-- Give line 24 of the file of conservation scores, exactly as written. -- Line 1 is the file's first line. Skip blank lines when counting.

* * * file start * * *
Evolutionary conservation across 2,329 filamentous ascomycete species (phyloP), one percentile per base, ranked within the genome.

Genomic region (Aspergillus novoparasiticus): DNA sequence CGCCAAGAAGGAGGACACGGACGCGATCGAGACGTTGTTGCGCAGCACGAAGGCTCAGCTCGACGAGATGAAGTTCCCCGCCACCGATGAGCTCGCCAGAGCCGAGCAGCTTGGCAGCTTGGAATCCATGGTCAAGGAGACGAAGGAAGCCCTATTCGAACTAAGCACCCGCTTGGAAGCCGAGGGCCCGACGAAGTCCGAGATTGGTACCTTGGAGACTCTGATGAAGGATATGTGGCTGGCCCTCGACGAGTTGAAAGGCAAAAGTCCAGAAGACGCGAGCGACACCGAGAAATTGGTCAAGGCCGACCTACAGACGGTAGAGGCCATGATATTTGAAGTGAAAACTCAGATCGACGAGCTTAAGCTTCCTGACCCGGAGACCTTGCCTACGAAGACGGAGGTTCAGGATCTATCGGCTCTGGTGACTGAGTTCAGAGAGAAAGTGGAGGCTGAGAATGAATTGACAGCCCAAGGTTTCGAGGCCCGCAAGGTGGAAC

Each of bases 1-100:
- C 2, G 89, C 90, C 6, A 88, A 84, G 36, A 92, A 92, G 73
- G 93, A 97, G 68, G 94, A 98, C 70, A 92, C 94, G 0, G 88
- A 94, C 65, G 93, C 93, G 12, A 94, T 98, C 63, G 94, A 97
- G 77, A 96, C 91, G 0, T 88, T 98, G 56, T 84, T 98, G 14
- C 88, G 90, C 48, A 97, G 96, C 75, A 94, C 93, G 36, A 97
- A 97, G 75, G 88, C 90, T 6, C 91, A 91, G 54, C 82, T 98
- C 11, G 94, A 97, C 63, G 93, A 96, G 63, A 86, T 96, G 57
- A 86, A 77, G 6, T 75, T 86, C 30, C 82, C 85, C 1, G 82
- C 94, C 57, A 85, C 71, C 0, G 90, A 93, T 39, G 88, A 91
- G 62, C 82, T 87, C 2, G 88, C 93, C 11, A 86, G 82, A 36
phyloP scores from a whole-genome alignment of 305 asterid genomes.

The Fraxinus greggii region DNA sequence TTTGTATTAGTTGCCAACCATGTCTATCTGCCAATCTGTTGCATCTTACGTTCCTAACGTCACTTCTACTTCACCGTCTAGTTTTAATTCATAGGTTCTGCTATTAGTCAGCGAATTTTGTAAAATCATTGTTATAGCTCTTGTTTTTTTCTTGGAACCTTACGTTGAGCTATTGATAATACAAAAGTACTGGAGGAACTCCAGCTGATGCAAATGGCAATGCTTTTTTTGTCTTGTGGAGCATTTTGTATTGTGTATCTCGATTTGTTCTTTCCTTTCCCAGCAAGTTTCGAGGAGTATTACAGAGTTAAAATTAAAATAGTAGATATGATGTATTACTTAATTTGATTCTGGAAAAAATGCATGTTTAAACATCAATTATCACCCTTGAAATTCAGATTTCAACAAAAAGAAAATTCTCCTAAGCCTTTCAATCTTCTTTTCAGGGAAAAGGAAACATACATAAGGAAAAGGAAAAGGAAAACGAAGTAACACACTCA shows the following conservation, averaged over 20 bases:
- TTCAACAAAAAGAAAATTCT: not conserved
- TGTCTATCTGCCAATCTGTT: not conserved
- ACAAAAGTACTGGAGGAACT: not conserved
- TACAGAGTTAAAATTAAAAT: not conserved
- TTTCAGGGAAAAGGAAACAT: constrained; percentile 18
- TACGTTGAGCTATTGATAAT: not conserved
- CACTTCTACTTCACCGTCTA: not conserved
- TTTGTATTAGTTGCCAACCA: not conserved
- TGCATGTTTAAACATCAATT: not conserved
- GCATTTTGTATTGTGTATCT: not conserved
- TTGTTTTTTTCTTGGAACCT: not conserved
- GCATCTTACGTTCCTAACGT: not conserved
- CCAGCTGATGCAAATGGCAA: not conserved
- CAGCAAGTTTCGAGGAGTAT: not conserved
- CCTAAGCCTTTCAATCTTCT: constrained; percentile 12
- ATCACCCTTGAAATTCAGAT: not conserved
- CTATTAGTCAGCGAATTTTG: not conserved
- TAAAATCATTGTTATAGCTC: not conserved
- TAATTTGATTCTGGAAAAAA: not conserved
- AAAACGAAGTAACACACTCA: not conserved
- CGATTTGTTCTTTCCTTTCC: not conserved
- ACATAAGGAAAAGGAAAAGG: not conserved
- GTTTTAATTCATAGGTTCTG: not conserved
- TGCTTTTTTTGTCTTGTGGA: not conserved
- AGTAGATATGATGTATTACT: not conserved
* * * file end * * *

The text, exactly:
- TGCATGTTTAAACATCAATT: not conserved